Publisher: Marvel Comics
Writer(s): Devin Grayson, G. Willow Wilson, Ryan North
Artwork: Marco Failla, Irene Strychalski, Ramon Bachs
Colours: Rachelle Rosenberg
Lettering: VC’s Clayton Cowles
Release Date: 7th November 2018
Written by the impressive triumvirate of G. Willow Wilson, Devin Grayson and Ryan North, this trade collects the Marvel Rising #0 FCBD comic, the Alpha & Omega issue and both the Squirrel Girl/Ms. Marvel and Ms. Marvel/Squirrel Girl releases. Structured as a tie-in to the Marvel animated movie of the same name, RISING focuses firmly on two of the characters who have proven most popular with younger readers. Characters whose identities you should probably be able to work out from the list of comic titles I just gave ya.
Essentially, the story is based around Kamala Khan and Doreen Green coming together to stop a new villain called Emulator, who, in a superpower perfectly chosen for an all-ages comic, has the ability to bring video games to life. It maybe sounds a little naff or cheesy on paper, but it’s actually pretty cool in execution as we get to see troubled student Ember Quade letting loose with all manner of giant gorillas, dragons and zombies, all while being subtly manipulated from the shadows by a mystery villain.
It’s lively, good-natured fun from start to finish, packed with cheesy gags and some great back-and-forth banter from the two leads. It’s especially entertaining that they have both pretty much figured out each other’s secret identities, but neither wants to let slip and risk giving the game away.
Older readers may perhaps find it a little slight, but then again they’re not exactly who it’s aimed at, so that’s probably to be expected. Some of the cameos and guest appearances do perhaps feel a little shoehorned in, with American Chavez and Inferno adding little to the proceedings, and I can’t help but feel that the story would feel a lot crisper if it were just based around Kamala and Doreen. That said, the reveal of the aforementioned villain reveal near the end t fits perfectly with the tone and content of the story to the point where I’m almost mad at myself for not anticipating their arrival sooner.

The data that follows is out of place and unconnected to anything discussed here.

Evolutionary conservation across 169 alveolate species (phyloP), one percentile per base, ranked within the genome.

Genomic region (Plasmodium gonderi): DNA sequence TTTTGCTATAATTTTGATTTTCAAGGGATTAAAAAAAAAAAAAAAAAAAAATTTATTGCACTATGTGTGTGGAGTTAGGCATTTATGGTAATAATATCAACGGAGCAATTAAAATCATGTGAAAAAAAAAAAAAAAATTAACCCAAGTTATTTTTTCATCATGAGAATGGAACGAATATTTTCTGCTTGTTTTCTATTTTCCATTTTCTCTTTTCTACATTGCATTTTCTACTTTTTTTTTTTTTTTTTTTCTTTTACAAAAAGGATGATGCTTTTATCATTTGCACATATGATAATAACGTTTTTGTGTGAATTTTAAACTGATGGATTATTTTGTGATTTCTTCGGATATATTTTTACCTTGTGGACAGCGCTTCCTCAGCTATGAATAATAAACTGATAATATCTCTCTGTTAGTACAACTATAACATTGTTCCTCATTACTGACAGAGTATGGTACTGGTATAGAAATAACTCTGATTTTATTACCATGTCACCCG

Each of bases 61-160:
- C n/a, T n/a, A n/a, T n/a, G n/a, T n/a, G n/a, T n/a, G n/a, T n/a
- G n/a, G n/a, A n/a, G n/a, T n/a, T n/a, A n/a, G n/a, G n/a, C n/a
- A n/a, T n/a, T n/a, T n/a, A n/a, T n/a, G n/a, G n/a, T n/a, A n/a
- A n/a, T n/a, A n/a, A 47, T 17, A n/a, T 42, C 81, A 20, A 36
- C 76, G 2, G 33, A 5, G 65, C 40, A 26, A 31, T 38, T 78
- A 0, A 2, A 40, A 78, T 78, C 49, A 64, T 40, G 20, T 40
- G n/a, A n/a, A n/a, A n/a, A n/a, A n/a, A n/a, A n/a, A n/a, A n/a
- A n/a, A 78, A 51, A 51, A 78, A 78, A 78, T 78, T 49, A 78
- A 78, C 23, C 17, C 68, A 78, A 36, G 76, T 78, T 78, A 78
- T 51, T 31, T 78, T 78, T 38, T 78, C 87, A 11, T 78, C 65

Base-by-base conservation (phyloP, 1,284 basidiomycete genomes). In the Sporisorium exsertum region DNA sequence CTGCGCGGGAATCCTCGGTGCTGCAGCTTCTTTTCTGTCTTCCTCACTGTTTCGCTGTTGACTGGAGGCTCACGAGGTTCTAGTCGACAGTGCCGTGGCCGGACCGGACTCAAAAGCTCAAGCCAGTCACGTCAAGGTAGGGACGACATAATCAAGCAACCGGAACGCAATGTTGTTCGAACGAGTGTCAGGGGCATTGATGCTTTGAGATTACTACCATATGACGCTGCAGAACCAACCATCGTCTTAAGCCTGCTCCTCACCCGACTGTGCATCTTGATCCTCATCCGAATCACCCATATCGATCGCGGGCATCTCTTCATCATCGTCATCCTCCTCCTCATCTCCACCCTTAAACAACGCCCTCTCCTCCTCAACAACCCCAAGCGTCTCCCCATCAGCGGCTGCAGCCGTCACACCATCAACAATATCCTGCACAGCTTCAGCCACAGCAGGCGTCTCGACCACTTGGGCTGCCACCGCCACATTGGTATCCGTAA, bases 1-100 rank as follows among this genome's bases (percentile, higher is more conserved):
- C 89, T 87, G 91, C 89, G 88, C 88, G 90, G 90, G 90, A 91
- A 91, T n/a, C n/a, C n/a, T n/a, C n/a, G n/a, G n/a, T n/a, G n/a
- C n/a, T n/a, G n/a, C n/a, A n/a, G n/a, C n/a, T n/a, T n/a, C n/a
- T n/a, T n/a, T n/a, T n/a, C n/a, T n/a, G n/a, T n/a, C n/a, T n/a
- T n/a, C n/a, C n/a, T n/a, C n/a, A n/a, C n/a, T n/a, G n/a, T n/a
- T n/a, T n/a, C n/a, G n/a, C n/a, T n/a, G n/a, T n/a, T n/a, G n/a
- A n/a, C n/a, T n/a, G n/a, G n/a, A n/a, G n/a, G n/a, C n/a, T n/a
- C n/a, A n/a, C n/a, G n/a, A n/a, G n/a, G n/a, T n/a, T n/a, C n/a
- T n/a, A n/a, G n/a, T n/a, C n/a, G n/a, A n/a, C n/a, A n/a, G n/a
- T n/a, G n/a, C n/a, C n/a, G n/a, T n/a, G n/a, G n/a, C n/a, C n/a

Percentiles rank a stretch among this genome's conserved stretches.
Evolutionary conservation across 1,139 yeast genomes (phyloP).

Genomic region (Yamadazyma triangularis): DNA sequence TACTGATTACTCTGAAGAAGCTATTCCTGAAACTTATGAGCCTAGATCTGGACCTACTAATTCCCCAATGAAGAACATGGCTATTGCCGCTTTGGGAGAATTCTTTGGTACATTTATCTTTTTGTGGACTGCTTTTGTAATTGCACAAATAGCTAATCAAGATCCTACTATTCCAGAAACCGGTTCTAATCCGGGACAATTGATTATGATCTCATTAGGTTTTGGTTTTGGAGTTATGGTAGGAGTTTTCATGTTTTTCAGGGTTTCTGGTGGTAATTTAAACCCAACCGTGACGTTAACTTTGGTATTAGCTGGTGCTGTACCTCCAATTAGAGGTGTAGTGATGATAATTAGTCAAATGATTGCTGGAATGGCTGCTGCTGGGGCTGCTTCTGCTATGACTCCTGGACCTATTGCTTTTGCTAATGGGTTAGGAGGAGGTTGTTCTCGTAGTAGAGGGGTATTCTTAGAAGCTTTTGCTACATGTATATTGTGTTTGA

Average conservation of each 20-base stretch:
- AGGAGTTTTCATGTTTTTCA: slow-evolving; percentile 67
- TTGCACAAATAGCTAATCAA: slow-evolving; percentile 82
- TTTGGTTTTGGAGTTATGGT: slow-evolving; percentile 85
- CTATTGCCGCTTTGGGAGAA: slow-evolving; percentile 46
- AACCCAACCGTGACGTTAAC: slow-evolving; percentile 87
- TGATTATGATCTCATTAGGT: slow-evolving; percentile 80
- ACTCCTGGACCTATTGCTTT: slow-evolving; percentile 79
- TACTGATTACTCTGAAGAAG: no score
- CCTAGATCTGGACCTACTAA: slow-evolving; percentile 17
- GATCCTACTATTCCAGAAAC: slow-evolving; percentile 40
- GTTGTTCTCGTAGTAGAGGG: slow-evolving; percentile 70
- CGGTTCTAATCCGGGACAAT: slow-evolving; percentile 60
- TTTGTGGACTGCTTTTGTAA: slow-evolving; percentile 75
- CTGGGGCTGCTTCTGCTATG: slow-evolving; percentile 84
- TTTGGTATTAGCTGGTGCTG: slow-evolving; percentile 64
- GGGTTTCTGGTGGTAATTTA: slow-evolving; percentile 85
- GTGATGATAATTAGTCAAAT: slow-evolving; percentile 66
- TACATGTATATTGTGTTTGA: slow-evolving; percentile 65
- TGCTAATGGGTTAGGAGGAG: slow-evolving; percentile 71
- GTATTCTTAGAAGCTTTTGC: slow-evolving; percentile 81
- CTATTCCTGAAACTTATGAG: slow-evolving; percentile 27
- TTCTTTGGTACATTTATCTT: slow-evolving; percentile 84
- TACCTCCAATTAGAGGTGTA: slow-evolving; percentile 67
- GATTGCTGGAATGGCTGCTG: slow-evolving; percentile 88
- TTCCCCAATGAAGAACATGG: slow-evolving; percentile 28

The artwork is energetic and colourful, and while there’s perhaps nothing too ambitious here (giant marauding video game characters aside), it crackles with an all-ages dynamism that makes it obvious to see its connection to the Marvel Animated Universe. It’s also worth mentioning that with three different artists across the course of this collected edition, Rachelle Rosenberg’s colour work proves to be absolutely invaluable in providing a real sense of continuity, bringing the slightly different styles of Failla, Srtychalski and Bachs together into a single coherent, flowing narrative.
This feels very much like a ‘gateway comic’ for younger readers, designed to provide a fun and upbeat access point into the larger Marvel Comic Book Universe. The storytelling isn’t too challenging, and the brief introductions to the each of the main characters give you pretty much everything you need to know about them. At the end of the day, Marvel Rising feels a lot like a comic book tie-in for an animated movie aimed at younger readers. And while that may sound like damning with faint praise, it really isn’t meant that way. This is a book that knows exactly what it is and who its target demographic is, and in that respect, it most certainly delivers.